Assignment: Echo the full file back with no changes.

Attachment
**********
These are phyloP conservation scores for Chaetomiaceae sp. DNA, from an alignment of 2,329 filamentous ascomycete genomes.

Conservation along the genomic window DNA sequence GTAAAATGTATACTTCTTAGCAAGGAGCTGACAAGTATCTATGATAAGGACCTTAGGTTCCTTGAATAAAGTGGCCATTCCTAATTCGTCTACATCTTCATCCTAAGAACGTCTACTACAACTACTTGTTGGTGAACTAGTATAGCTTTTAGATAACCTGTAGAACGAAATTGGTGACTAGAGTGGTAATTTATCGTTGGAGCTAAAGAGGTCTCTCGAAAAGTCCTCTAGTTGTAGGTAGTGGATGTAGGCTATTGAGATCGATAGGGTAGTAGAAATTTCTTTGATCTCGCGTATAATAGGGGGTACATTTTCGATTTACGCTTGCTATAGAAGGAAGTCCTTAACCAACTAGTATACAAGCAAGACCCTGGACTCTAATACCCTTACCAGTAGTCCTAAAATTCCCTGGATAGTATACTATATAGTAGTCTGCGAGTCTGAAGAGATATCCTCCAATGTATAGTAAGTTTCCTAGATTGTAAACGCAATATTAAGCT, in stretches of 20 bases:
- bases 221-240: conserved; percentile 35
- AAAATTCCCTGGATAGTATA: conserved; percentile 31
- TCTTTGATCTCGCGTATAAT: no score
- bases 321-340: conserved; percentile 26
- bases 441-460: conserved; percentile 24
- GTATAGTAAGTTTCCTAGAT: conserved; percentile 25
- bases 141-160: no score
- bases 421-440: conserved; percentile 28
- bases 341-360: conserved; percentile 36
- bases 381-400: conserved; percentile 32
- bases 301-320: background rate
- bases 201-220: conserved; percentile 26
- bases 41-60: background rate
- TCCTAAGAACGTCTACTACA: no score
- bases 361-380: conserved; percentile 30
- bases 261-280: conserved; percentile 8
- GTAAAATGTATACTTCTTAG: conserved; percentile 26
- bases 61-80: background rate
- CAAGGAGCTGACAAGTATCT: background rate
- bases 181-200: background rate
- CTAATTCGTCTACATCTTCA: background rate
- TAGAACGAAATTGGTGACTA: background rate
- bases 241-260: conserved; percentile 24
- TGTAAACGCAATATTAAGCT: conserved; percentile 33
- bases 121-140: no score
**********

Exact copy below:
These are phyloP conservation scores for Chaetomiaceae sp. DNA, from an alignment of 2,329 filamentous ascomycete genomes.

Conservation along the genomic window DNA sequence GTAAAATGTATACTTCTTAGCAAGGAGCTGACAAGTATCTATGATAAGGACCTTAGGTTCCTTGAATAAAGTGGCCATTCCTAATTCGTCTACATCTTCATCCTAAGAACGTCTACTACAACTACTTGTTGGTGAACTAGTATAGCTTTTAGATAACCTGTAGAACGAAATTGGTGACTAGAGTGGTAATTTATCGTTGGAGCTAAAGAGGTCTCTCGAAAAGTCCTCTAGTTGTAGGTAGTGGATGTAGGCTATTGAGATCGATAGGGTAGTAGAAATTTCTTTGATCTCGCGTATAATAGGGGGTACATTTTCGATTTACGCTTGCTATAGAAGGAAGTCCTTAACCAACTAGTATACAAGCAAGACCCTGGACTCTAATACCCTTACCAGTAGTCCTAAAATTCCCTGGATAGTATACTATATAGTAGTCTGCGAGTCTGAAGAGATATCCTCCAATGTATAGTAAGTTTCCTAGATTGTAAACGCAATATTAAGCT, in stretches of 20 bases:
- bases 221-240: conserved; percentile 35
- AAAATTCCCTGGATAGTATA: conserved; percentile 31
- TCTTTGATCTCGCGTATAAT: no score
- bases 321-340: conserved; percentile 26
- bases 441-460: conserved; percentile 24
- GTATAGTAAGTTTCCTAGAT: conserved; percentile 25
- bases 141-160: no score
- bases 421-440: conserved; percentile 28
- bases 341-360: conserved; percentile 36
- bases 381-400: conserved; percentile 32
- bases 301-320: background rate
- bases 201-220: conserved; percentile 26
- bases 41-60: background rate
- TCCTAAGAACGTCTACTACA: no score
- bases 361-380: conserved; percentile 30
- bases 261-280: conserved; percentile 8
- GTAAAATGTATACTTCTTAG: conserved; percentile 26
- bases 61-80: background rate
- CAAGGAGCTGACAAGTATCT: background rate
- bases 181-200: background rate
- CTAATTCGTCTACATCTTCA: background rate
- TAGAACGAAATTGGTGACTA: background rate
- bases 241-260: conserved; percentile 24
- TGTAAACGCAATATTAAGCT: conserved; percentile 33
- bases 121-140: no score